Last night, a small group of us gathered for a service that honored both darkness and light: remembering our loved ones, acknowledging our losses, and praying for hope amidst it all.
This Blue Christmas Service is the first I’ve ever led or attended. And, though I have some ideas for how to tweak next year’s, I’ll never go another Advent without one. Here’s why:
- Our church is a community of people who’ve covenanted to love, support and encourage one another. Thus, whether any of us, individually, is experiencing the pain of sadness or loss, there are members of our congregation who are. I want us to know we are here for each other.
- As the poet Madeleine L’Engle wrote: God did not wait for the perfect time, God came when the need was deep and great. In other words, the Light of Christ does not enter a world that’s already light-filled. It enters a world consumed by a good deal of darkness. Advent is a time of waiting for the Light, and I think we do well by our souls to spend some of this time facing the dark.
- The more I reflect, the more I think Incarnation (the Presence of God in the world) is the most important theological concept of all. Emmanuel means, “God with us.” And this is what we await at Advent: God’s Presence. So, just as we experience the despair of Good Friday before the joy of Easter, I suggest experiencing the darkness of light’s absence before the Light of Christmas can be a powerful spiritual practice. Last night certainly was.
As we enter into our series of holiday services (see below), I pray you will each have a blessed Advent and Joyous Christmas. I leave you with this beautiful poem (Beannacht means “blessing” in Gaelic) that, though not written for Advent, speaks to many at this time of year.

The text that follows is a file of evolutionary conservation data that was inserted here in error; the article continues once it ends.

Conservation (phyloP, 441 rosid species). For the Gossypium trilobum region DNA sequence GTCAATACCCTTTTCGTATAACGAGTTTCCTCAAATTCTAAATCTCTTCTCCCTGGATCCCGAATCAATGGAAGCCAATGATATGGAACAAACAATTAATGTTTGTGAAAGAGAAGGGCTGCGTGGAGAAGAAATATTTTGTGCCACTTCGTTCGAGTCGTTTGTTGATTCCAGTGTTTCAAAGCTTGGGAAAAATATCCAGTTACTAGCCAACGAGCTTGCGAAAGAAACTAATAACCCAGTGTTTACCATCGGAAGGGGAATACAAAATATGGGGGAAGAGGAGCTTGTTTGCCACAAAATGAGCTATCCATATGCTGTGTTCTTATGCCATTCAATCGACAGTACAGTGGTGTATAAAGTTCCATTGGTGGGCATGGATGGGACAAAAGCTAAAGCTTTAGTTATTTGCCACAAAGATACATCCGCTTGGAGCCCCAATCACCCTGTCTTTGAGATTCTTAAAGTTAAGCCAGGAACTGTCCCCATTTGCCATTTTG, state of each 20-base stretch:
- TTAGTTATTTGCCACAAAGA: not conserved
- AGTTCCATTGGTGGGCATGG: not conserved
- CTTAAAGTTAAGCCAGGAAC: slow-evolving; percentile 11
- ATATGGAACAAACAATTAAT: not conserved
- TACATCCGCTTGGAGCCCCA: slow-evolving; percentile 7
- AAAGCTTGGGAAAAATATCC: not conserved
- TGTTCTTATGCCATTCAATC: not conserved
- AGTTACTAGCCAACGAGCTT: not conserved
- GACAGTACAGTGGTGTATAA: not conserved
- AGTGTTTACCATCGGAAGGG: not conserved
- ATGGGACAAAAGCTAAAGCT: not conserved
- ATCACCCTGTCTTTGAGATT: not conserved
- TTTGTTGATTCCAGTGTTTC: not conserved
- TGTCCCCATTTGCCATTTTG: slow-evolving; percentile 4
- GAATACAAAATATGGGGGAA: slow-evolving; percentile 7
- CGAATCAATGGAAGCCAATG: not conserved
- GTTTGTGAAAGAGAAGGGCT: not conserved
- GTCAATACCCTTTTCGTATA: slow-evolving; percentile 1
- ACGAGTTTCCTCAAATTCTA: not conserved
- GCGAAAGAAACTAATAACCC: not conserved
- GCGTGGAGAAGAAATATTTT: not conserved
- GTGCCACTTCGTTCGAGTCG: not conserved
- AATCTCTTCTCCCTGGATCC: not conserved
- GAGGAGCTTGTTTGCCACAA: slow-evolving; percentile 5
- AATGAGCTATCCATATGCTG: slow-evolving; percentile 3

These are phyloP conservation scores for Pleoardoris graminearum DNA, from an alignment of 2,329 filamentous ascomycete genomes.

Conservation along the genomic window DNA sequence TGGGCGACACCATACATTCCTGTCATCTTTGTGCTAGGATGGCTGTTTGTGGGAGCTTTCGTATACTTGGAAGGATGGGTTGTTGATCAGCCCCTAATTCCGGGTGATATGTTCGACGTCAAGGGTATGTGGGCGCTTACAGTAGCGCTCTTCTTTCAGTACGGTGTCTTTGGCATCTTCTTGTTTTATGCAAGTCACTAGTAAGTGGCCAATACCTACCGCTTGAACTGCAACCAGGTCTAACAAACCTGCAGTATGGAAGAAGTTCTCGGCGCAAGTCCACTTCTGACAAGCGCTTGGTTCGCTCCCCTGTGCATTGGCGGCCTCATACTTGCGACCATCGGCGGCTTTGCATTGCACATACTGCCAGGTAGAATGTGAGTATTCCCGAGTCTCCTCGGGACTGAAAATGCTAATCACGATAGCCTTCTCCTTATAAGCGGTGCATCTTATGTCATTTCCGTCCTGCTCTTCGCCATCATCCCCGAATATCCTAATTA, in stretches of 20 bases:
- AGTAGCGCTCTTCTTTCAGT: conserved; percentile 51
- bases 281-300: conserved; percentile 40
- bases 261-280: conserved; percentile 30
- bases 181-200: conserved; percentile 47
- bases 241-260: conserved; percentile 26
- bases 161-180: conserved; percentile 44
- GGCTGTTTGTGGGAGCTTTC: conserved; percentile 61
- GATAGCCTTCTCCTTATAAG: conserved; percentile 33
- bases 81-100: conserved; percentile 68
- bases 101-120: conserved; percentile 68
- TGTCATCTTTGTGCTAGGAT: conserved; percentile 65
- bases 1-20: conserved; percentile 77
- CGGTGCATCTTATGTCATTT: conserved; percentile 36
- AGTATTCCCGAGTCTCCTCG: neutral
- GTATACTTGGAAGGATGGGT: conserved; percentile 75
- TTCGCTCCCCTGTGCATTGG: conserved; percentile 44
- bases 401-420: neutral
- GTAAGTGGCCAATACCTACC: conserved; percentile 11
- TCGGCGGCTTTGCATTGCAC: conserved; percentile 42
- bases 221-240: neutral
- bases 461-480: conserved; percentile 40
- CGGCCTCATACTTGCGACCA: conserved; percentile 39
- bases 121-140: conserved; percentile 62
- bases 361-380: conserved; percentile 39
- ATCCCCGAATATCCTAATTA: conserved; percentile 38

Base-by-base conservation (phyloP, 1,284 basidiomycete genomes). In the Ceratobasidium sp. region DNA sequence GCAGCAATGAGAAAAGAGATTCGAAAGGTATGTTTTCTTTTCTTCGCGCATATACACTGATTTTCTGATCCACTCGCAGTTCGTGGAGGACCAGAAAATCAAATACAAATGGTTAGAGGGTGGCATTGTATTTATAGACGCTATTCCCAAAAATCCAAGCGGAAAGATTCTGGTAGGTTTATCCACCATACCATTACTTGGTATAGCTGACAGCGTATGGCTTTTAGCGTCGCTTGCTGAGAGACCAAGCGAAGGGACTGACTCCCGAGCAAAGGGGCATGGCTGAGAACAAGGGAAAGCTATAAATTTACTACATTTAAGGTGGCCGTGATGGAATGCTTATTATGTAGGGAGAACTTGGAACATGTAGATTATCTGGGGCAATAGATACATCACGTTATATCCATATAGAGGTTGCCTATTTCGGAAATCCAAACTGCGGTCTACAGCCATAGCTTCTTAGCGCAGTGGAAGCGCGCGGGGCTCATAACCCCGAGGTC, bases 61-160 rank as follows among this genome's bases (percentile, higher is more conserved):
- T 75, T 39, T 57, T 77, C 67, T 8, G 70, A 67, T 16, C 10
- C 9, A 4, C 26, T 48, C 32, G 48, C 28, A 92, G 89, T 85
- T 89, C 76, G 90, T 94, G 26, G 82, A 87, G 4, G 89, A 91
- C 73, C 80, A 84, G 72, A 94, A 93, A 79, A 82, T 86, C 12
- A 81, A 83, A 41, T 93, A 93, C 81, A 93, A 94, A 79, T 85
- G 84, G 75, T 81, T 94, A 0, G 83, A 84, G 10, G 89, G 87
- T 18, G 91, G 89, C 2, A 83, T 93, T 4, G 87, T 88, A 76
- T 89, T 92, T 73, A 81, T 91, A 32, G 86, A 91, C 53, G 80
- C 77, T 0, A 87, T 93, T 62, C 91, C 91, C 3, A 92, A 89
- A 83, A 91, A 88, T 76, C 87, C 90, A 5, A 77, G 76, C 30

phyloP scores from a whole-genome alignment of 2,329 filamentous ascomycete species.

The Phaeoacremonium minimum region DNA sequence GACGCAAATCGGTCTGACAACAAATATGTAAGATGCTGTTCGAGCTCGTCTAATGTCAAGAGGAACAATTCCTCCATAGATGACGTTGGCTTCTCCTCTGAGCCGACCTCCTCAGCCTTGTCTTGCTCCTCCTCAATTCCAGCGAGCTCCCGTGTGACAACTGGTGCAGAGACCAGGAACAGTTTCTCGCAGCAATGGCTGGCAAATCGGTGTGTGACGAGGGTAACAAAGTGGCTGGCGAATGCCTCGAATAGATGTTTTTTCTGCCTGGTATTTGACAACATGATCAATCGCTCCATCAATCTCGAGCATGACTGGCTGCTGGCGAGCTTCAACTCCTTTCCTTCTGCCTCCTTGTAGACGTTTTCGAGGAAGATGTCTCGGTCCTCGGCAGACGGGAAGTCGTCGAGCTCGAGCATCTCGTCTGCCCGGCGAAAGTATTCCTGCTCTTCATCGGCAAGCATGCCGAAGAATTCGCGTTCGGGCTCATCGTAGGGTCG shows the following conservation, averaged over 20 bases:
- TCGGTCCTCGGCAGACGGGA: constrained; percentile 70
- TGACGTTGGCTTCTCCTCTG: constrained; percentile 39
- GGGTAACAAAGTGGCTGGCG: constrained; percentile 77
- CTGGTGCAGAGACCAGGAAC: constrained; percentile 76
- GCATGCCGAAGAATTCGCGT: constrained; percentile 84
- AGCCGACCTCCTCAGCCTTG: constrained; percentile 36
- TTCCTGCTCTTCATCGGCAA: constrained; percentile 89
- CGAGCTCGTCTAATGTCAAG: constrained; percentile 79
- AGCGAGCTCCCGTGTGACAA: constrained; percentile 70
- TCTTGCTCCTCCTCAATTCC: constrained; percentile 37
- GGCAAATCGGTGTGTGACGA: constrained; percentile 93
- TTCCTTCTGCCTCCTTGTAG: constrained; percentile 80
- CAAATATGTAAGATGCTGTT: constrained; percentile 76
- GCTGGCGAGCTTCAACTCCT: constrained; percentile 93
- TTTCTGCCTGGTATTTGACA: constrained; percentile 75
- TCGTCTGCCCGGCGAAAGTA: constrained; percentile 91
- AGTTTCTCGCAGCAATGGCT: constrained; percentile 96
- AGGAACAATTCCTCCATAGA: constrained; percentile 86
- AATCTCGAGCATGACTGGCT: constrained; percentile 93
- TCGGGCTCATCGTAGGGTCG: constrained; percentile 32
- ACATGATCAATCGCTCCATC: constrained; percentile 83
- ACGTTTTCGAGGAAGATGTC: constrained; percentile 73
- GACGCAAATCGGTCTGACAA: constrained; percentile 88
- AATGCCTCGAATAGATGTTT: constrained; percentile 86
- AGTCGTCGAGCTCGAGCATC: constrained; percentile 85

Wishing you all the Peace, Hope, Joy and Love this Season can bring,
Beannacht by Johne O’Donohue
On the day when
The weight deadens
On your shoulders
And you stumble,
May the clay dance
To balance you.
And when your eyes
The grey window
And the ghost of loss
Gets into you,
May a flock of colours,
Indigo, red, green
And azure blue,
Come to awaken in you
A meadow of delight.
When the canvas frays
In the currach of thought
And a stain of ocean
Blackens beneath you
May there come across the waters
A path of yellow moonlight
To bring you safely home.
May the nourishment of the earth be yours,
May the clarity of light be yours,
May the fluency of the ocean be yours,
May the protection of the ancestors be yours.
And so may a slow
Wind work these words
Of love around you,
An invisible cloak
To mind your life.
(note: a currach is a canvas fishing boat)
Stewardship Campaign—THANK YOU to everyone who has made their 2019 pledge! If you haven’t, we ask that you please pledge before Christmas. Our 2019 budget calls for a 4% increase in pledges, primarily due to a 2.8% COLA for our dedicated staff. You can send in the pledge card you were mailed or fill one out online.
Christmas Pageant, 12/16—Our regular Sunday morning service will include the annual Nativity Pageant. All children and youth are invited to participate. Participating families, please arrive by 9:30 am. Thank you!
Poetry Hour, 12/16—Join us from 4-5 pm in the parlor and bring one or two poems on any theme (with 8 copies to share). Friends welcome! Questions? Lerowell@aol.com.
Poetry, Lessons and Carols Service, 12/23—We’ll celebrate the coming birth of Christ with a 10:30 am service of poetry, scripture and song. There will be no Sunday School, but children of all ages are welcome. The Nursery will be open.
Christmas Eve Potluck and Fireside Service, 12/24—If you’d like to gather for a potluck supper at 6 pm, RSVP: email@example.com. Our Fireside Service of traditional lessons and carols will begin at 7:30 pm.
Year’s End Service, 12/30—We’ll gather in the Parlor for a 10:30 am service that celebrates both endings and beginnings. There will be no Sunday School, but children of all ages are welcome. The Nursery will be open.